|Offender||Troy Rudolph Slamar|
|Charge||Charge Number||Offence Date||Date Convicted||Regulation||Section||Penalty Provision||Penalty Imposed||Date Sentenced|
|1||PE4121/11||22 January 2010||3rd October 2011||47(1)(a) 54||3A(1)(b)(i)(l)||$3,000.00||3rd October 2011|
|2||PE4122/11||22 January 2010||3rd October 2011||47(1)(c) 54||3A(1)(b)(i)(l)||$2,000.00||3rd October 2011|
|Description of Breach(es)||
Charge 1 - Used threats to an Inspector appointed under the Occupational Safety and Health Act 1984, lawfully acting in the performance of a function conferred on him under the Act; contrary to sections 47(1)(a) and 54 of the Act.
Charge 2 - Contravened a requirement of an inspector made under section 43(1)(k) of the Occupational Safety and Health Act 1984 in that she failed to participate in an interview when required by an Inspector appointed under the Act; contrary to sections 47(1)(c) and 54 of the Act.
As a consequence of a complaint made to Worksafe in late 2008 and information from certain drivers, a Worksafe Inspector (the principal Inspector) commenced conducting enquiries into whether a business registered to the accused's partner, and ran by the accused with his partner had complied with fatigue laws as outlined in Part 3 Division 10 of the Occupational Safety and Health Regulations 1996. That enquiry and investigation brought the principal Inspector into contact with the accused and his partner at different times throughout 2009.
WorkSafe's investigation continued throughout 2009. As a result of this investigation, the principal Inspector deemed it necessary to interview both the accused and his partner.
Attempts for an interview were made in December 2009. On 8 December 2009, the principal Inspector sent a letter by registered post to the accused at his residential address (and the registered business), inviting him to participate in a voluntary record of interview. The principal Inspector also endeavoured to communicate with the accused and his partner that he wanted to interview them by attending at their home address. As the Accused refused to take up the opportunity to voluntarily agree to be interviewed the principal Inspector determined that the appropriate course was to use his power under section 43(1)(k) of the Act to require an interview. In order to advise the accused of this decision the principal Inspector decided to personally serve a letter advising of the requirement to provide an interview.
On the morning of 22 January 2010, in order to serve the letter advising of the decision to require an interview with the accused, the principal Inspector, with the assistance of another Worksafe Inspector, attended the residential address for the accused and his partner. Neither the accused nor his partner were present.
After no one answered the door at the residential address, the principal Inspector sent a text message to the accused's mobile after attempting to contact him by phone. Sometime later, the principal Inspector spoke on the telephone with the accused and the accused advised him that he was up north on a fishing trip. The Inspector informed the accused that he had served papers and required him for an interview upon his return to Perth.
The Inspectors then went to the registered business address. At this address the Inspectors located an individual who worked for the business and who lived on site. The individual agreed to take copies of the two letters and provide them to the accused and his partner the next time he saw them.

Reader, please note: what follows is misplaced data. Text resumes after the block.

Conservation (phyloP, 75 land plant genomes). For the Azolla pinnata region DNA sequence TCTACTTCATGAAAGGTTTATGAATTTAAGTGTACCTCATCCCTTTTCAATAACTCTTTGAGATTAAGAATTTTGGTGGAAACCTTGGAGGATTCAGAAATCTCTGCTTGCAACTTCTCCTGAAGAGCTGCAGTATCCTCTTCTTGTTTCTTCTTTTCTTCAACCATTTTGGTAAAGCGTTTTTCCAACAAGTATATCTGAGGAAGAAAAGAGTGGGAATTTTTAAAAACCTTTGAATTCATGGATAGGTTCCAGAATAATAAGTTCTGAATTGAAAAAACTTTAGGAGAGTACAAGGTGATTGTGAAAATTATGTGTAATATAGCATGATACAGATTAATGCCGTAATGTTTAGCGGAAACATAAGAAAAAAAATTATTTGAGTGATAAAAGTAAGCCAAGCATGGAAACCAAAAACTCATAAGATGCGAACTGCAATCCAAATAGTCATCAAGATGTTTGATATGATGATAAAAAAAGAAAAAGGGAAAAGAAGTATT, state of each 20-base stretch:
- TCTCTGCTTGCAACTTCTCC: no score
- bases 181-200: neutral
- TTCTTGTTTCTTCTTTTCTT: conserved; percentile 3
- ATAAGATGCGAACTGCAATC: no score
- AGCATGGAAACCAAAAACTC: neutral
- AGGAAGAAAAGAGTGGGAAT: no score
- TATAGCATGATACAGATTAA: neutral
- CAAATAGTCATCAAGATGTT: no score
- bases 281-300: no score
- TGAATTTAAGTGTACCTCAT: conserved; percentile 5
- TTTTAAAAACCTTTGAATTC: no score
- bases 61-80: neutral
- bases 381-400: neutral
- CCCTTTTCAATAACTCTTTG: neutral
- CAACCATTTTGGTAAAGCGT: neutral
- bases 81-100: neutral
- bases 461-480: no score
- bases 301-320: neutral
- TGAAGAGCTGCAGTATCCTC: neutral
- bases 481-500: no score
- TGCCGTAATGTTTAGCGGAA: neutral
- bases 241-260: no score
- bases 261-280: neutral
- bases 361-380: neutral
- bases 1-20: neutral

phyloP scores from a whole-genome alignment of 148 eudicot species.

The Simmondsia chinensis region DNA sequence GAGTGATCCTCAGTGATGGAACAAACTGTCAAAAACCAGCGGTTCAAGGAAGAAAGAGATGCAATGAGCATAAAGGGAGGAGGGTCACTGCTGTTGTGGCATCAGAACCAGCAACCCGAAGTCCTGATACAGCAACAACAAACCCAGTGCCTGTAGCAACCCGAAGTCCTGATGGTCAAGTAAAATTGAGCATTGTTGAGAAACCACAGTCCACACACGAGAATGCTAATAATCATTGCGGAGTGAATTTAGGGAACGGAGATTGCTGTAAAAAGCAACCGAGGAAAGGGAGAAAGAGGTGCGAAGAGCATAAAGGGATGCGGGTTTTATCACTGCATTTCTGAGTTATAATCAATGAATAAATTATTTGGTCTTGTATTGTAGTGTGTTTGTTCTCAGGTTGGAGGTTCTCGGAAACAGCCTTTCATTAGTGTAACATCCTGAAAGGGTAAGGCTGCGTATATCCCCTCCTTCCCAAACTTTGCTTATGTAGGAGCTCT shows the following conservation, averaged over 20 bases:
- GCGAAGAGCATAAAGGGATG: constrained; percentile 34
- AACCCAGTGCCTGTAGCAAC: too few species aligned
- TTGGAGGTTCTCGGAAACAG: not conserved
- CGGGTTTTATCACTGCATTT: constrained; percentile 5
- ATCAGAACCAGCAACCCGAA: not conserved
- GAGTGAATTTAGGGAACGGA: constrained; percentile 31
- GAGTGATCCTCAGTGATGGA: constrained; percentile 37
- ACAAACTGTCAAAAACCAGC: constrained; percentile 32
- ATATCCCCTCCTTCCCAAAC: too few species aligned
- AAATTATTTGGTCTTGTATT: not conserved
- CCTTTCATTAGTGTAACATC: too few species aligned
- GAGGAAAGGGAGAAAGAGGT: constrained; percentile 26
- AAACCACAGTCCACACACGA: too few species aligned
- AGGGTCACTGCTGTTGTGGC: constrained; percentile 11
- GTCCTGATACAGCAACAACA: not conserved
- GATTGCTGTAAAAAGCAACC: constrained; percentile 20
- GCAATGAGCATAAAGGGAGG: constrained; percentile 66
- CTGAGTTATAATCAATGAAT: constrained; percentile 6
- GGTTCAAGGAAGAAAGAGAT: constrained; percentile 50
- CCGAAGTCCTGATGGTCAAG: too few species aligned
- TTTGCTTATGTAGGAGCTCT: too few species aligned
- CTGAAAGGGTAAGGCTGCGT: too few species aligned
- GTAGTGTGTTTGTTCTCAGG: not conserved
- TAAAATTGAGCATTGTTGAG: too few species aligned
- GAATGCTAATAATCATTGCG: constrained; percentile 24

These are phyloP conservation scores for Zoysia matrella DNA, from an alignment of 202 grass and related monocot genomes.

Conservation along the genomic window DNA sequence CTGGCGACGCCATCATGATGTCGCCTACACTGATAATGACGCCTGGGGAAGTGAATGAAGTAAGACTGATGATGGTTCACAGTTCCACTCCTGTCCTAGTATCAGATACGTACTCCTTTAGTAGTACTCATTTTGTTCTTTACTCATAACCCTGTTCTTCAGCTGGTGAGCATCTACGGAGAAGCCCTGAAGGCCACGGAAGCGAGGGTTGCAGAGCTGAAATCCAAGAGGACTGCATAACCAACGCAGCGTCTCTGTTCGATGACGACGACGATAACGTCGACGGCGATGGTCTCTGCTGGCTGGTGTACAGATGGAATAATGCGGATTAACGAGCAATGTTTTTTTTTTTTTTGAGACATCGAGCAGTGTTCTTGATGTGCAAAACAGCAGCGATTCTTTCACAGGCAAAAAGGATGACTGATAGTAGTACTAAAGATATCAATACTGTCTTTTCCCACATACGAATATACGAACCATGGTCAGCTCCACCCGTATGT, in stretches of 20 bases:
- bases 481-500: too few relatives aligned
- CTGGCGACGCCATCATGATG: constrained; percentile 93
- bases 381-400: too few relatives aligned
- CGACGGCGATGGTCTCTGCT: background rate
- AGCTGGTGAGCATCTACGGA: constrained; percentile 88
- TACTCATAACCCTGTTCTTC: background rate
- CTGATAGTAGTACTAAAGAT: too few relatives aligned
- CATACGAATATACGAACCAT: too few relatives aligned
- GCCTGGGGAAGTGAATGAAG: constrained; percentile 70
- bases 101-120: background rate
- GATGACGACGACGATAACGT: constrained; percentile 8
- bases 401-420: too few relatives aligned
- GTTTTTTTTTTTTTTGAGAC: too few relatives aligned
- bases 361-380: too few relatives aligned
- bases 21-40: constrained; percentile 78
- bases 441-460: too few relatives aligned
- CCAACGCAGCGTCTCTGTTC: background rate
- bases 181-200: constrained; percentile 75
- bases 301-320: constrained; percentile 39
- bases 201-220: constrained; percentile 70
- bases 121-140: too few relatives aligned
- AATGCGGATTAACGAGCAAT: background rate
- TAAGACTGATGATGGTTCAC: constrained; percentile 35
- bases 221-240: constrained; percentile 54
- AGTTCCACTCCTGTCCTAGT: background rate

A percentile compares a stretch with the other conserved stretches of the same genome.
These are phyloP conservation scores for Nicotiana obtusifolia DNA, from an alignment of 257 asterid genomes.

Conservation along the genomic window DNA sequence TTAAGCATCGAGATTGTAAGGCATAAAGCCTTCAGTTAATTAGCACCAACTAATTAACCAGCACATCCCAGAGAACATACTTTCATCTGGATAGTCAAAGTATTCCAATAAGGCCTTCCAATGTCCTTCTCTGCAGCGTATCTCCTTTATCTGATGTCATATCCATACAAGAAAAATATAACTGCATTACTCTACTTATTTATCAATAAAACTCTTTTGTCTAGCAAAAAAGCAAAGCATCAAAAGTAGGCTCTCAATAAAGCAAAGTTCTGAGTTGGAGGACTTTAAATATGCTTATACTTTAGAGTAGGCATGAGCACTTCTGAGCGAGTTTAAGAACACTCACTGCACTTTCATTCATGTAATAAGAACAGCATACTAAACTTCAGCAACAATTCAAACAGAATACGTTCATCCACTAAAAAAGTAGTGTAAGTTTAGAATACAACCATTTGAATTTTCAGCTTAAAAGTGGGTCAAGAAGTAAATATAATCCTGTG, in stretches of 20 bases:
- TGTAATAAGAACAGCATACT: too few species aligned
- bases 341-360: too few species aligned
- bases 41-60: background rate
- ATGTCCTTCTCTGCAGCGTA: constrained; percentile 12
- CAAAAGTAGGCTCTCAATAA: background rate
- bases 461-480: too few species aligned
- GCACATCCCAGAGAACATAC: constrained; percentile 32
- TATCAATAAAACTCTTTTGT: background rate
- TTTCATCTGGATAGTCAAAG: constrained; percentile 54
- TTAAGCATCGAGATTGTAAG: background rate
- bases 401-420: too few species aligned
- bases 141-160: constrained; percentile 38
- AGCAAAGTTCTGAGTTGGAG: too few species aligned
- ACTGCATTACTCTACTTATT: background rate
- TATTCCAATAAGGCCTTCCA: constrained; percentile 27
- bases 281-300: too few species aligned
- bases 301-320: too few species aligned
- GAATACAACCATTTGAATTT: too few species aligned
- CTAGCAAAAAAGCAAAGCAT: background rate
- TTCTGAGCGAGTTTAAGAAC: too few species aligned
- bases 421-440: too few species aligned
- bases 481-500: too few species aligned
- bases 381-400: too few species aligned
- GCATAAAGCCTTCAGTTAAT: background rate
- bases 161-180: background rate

Later that day the Inspectors located the accused's partner at another registered business of which they had become aware earlier that day. A conversation ensued that is not relevant to this prosecution. The letters for the accused and his partner were placed on the store counter.
The accused's partner made a telephone call at some point after the arrival of the Inspectors and then approached the principal Inspector whilst on her telephone and presented the phone to him. The principal Inspector refused to take the call as he did not know where the call emanated from.
Very shortly thereafter and whilst still present in the shop, the principal Inspector received a telephone call on his mobile from the same mobile number that he had received a call earlier in the day from the accused. The principal Inspector also recognised the voice as that of the accused.
The accused made remarks on the phone to the principal Inspector, initially to the effect that the principal Inspector had gone to far and he was going to hurt him. The principal Inspector then switched his phone to speaker so that those present could also hear the threats being made by the accused. The accused then said remarks to the effect that he was going to go to the Worksafe Office and its security better be up to scratch as it was going to be needed to protect him.
The Inspectors left the store shortly after the telephone call ended. The letters for the accused and his partner were left in the store.
From when the letter was served on 22 January 2010 until 21 June 2010, the accused has not made any arrangements with WorkSafe so that an interview may be conducted.
Indeed, the accused, identifying himself only as "Troy", contacted WorkSafe on 25 January 2010 and spoke to the duty Inspector, Claire Bingham, stating that
Found guilty by Magistrate at trial
|Court||Magistrates Court of Western Australia - Perth|
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